Viral Hepatitis Program Surveillance Unit, Bureau of Communicable Diseases, Division of Disease Control, New York City Department of Health and Mental Hygiene, Queens, NY, USA.
The care cascade, a method for tracking population-level progression from diagnosis to cure, is an important tool in addressing and monitoring the hepatitis C virus (HCV) epidemic. However, little agreement exists on appropriate care cascade steps or how best to measure them. The New York City (NYC) Department of Health and Mental Hygiene (DOHMH) sought to construct a care cascade by using laboratory surveillance data with clinically relevant categories that can be readily updated over time.
We identified all NYC residents ever reported to the DOHMH surveillance registry with HCV through June 30, 2017 (n = 175 896). To account for outmigration, death, or treatment before negative RNA results became reportable to the health department, we limited the population to people with any test reported since July 1, 2014. Of these residents, we identified the proportion with a reported positive RNA test and estimated the proportion treated and cured since July 2014 by using DOHMH-developed surveillance-based algorithms.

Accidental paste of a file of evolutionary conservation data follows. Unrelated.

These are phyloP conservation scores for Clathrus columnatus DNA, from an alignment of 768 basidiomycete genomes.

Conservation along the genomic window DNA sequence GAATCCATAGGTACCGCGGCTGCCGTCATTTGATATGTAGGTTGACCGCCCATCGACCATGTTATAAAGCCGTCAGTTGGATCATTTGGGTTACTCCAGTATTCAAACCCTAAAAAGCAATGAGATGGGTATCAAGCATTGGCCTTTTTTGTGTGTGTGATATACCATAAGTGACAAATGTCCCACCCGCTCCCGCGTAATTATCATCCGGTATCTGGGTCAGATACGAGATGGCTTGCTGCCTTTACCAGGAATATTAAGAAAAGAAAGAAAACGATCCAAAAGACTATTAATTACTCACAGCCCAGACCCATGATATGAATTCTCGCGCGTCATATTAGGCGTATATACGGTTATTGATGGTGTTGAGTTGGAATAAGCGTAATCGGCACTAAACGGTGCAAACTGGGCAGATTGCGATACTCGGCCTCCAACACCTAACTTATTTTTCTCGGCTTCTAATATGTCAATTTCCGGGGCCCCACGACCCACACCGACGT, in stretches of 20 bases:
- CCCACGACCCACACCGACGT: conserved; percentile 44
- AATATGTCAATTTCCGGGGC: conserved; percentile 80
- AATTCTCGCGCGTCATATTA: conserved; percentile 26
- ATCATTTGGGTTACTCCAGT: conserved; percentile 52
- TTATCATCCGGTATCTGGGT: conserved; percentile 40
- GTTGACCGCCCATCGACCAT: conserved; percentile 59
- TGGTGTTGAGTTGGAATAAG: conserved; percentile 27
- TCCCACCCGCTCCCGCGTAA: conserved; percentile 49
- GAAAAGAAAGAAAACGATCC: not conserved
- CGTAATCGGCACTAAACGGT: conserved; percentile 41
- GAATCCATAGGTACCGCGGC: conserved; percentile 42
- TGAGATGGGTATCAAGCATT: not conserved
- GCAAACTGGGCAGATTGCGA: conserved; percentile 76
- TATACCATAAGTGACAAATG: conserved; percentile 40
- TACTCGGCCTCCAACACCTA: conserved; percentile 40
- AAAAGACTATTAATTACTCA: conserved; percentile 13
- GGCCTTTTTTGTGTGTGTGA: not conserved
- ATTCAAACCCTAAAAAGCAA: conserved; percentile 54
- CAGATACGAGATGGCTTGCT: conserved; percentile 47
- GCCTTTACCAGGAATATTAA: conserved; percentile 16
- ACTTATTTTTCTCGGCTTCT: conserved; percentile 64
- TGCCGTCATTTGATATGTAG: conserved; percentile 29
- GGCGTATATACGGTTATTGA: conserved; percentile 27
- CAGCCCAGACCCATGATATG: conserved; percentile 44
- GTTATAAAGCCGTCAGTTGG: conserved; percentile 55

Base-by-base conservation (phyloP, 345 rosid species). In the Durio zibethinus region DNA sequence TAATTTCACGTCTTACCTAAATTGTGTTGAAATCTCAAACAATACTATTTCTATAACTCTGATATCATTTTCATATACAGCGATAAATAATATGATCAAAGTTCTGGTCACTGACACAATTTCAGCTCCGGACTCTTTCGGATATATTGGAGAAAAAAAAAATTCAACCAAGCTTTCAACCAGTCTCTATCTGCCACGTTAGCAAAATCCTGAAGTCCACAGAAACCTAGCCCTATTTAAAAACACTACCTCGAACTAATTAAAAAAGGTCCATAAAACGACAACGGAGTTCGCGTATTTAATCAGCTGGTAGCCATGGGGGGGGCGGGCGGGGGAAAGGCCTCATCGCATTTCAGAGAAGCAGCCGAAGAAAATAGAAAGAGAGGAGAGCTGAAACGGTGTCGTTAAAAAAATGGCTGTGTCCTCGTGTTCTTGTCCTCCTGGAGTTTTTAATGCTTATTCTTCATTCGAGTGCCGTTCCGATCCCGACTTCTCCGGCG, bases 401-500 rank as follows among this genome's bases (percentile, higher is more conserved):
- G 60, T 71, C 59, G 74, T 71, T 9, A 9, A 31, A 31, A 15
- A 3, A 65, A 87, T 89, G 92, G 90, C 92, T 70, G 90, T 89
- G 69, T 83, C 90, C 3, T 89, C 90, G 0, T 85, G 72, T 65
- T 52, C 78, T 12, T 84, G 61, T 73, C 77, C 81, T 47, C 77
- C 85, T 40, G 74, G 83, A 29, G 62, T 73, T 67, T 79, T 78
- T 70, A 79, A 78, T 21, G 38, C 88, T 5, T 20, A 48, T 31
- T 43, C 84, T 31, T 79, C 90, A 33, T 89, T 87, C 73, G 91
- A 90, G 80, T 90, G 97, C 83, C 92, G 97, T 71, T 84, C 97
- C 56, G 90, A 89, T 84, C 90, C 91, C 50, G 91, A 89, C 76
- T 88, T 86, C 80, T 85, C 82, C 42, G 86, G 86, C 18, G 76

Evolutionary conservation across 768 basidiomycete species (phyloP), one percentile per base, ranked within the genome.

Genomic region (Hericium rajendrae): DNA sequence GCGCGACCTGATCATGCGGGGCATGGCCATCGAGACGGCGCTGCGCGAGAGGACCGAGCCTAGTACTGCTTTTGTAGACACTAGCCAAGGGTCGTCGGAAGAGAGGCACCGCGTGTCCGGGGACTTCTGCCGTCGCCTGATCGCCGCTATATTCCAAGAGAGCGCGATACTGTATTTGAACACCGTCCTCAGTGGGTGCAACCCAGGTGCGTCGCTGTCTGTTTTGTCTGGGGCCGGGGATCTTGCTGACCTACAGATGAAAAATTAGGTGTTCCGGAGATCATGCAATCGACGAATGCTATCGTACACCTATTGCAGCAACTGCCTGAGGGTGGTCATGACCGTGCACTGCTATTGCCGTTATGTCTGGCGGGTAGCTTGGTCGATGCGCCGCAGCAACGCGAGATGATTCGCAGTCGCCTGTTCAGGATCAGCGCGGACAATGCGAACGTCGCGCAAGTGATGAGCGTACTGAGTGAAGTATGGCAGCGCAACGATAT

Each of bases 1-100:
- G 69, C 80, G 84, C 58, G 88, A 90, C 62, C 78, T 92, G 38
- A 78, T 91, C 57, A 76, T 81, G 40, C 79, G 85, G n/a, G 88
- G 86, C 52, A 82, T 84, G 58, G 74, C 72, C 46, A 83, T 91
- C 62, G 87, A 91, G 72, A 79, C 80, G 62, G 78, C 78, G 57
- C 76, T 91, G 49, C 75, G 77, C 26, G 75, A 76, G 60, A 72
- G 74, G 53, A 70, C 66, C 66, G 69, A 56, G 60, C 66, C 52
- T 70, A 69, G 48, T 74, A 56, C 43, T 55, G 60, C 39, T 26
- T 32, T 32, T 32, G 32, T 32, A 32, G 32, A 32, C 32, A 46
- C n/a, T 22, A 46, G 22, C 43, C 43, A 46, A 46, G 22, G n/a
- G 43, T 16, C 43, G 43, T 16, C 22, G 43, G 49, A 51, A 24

Of 78 886 NYC residents ever receiving a diagnosis of HCV and tested since July 1, 2014, a total of 70 397 (89.2%) had ever been reported as RNA positive through June 30, 2017; 36 875 (46.7%) had initiated treatment since July 1, 2014, and 23 766 (30.1%) appeared cured during the same period.
A substantial gap exists between confirming HCV infection and initiating treatment, even in the era of direct-acting antivirals. Using this cascade, we will monitor progress in improved treatment and cure of HCV in NYC.